5 Essential Steps to a Great Auto Detailing Clay Finish

auto detailing career
Professional auto detailers know that it can take a lot of effort to keep a car’s paint job looking fresh. From the moment vehicles roll off the assembly line, they’re subject to nicks, scratches, and airborne pollution that can’t simply be wiped away by a wet cloth.

Detailing clay is one of the most innovative products on the auto detailing market, because it’s designed specifically to remove bonded surface contaminants that can’t be removed with normal car washing. As detailing clay glides along the paint, it picks up particles like brake dust, paint overspray, and road grime—all of which can remain stuck on vehicles through rain, car washes, and even the polishing process.

If you’re planning to pursue an auto detailing career, read on to find out which five simple steps experts follow when they clay a car. Please note that the following steps should always take place after a car has been properly washed and dried.

Step 1: Check the Paint Surface Before Using Auto Detailing Clay

Before claying a car, you’ll need to determine which areas of the paint need to have contamination removed. The simplest way to do this is by running your hand over the bumper, wheel wells, hood, door panels or anywhere you feel may have the most build-up. Contamination can be felt by touch; it will have a rough, sandy, or grainy texture.

Some auto detailing experts recommend putting a plastic bag over your hand as you run it along the paint’s surface. This will amplify the sensation of contamination that’s bonded to the paint and give you a better idea of where to use detailing clay.

Step 2: Prepare Your Auto Detailing Clay for the Job

Detailing clay is typically available in 2-8 oz. bars, but you’ll learn during your auto detailing training that a little bit goes a long way. Two ounces of clay is generally enough to handle the contamination on three to four vehicles. This means that you can cut a clay bar into smaller sections in order to get the most use out of each bar. After cutting off a section you can flatten it into a useable piece.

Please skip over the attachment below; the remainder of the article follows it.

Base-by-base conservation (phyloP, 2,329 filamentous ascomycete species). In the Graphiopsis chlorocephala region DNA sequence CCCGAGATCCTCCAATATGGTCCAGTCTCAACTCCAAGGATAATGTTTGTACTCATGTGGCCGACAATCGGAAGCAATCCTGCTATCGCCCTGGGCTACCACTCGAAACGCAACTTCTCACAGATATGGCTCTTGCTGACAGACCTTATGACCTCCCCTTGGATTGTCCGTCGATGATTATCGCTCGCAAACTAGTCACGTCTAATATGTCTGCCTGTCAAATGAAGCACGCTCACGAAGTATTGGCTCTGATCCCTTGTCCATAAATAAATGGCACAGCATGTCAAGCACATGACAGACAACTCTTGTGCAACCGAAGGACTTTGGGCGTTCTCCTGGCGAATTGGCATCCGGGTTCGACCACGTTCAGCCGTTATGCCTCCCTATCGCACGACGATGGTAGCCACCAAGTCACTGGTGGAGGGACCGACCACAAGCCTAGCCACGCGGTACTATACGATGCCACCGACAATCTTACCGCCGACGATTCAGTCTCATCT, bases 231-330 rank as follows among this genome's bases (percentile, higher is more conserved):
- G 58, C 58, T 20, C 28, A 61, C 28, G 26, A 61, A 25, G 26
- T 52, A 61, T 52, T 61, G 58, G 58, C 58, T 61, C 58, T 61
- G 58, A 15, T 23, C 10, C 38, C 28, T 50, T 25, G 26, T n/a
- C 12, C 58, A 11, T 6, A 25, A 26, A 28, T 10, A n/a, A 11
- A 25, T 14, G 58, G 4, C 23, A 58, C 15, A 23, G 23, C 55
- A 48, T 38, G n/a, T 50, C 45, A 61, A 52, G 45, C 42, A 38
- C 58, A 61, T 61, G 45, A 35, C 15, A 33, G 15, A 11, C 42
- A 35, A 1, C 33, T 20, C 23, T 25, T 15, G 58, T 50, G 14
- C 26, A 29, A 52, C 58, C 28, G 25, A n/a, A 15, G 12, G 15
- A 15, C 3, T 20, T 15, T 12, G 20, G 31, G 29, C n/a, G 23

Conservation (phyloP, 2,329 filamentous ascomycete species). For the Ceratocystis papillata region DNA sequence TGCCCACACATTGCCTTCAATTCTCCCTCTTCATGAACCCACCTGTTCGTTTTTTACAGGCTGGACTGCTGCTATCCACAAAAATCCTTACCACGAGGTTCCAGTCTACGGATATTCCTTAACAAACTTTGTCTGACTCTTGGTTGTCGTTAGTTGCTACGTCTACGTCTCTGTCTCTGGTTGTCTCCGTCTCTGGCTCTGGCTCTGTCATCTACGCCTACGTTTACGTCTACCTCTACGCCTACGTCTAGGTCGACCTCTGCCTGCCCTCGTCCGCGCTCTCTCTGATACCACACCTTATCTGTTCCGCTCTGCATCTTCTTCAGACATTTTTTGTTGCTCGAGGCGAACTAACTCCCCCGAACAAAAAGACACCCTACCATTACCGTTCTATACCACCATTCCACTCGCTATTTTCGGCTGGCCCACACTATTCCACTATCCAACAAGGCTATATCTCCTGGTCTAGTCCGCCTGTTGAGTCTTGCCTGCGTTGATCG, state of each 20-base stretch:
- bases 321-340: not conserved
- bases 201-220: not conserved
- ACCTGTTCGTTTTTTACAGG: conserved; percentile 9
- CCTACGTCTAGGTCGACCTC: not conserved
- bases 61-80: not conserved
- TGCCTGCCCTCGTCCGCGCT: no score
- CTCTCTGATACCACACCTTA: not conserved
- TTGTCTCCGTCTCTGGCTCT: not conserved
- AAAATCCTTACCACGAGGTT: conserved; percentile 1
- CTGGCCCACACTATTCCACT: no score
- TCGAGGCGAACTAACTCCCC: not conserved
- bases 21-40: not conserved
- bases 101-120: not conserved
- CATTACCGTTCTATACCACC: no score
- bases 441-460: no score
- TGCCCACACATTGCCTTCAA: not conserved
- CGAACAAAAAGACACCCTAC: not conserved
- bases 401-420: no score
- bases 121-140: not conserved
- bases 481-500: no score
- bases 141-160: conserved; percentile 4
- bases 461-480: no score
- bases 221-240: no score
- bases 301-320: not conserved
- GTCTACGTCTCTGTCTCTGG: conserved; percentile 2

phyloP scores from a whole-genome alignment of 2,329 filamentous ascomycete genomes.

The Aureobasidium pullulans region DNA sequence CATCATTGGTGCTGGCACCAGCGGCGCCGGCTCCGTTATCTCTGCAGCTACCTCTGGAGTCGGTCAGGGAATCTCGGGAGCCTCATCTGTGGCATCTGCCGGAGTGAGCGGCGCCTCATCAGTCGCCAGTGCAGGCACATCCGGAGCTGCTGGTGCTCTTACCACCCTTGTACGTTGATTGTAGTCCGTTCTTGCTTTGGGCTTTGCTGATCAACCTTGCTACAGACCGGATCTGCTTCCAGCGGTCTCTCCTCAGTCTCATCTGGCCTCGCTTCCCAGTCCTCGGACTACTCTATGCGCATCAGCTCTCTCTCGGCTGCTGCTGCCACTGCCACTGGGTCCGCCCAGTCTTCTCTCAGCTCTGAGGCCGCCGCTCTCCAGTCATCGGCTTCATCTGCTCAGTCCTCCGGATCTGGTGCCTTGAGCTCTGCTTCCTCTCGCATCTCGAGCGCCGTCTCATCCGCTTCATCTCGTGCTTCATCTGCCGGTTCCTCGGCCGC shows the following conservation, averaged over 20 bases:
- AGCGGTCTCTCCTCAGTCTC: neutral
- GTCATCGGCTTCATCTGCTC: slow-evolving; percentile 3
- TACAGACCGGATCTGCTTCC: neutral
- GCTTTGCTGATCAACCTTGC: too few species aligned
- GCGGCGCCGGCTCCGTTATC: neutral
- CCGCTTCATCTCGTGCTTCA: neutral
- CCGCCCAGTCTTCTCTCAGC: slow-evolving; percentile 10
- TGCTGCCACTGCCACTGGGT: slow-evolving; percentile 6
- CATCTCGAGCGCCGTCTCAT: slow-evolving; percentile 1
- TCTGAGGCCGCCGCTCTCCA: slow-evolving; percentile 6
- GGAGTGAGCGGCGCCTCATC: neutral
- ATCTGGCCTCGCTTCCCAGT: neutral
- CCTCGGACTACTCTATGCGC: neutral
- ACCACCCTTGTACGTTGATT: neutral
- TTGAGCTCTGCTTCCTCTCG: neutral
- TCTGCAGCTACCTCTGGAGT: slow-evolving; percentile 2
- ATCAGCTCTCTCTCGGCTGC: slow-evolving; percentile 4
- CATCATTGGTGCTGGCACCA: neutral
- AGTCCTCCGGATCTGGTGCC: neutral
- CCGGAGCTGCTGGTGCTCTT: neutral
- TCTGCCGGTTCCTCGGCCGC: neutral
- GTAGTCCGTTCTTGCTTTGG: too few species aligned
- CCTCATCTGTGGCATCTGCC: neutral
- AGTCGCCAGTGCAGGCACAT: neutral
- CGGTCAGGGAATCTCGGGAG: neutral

Step 3: Lubricate an Area before Applying Auto Detailing Clay

Lubricant is essential during the claying process because it will allow your clay to move freely without sticking to the paint. You’ll learn that when using detailing clay on a car, it’s best to work in sections because some areas will have more grime than others. To get started, you’ll need to spray the lubricant with the help of a spray bottle onto an area of only about 2 square feet.

auto detailing training

Lubricating the area prevents clay from smudging on the paint

Step 4: Use Back & Forth Motions When Applying Detailing Clay

Once an area’s lubricated, you can begin rubbing it with clay in short back and forth motions. At first you’ll likely feel the clay grab onto the paint rather than slide freely, which is a sign that it’s pulling out contaminants. The clay will glide freely over the area once the paint is clean.

Once one area is clean, you can move onto the next section, repeating the lubricating and claying steps until the entire vehicle is clean.

Step 5: Apply an Auto Detailing Sealant

Contaminants can sometimes leave behind tiny holes when they’re pulled out of a paint job’s clear coat. In order to protect paint from corrosion during your future auto detailing career, you’ll want to make sure to follow a clay treatment by applying a wax or sealant to even a car’s finish, which will fill the holes and keep the paint protected.

auto detailing

Sealant will fill the small holes left by contaminants and fully restore a smooth shine

Want to launch your auto detailing career with training from top industry pros?

Visit ATC for more info on our programs, or to speak with an advisor.

Categories: ATC News, Cambridge
Tags: auto detailing, auto detailing career, auto detailing training

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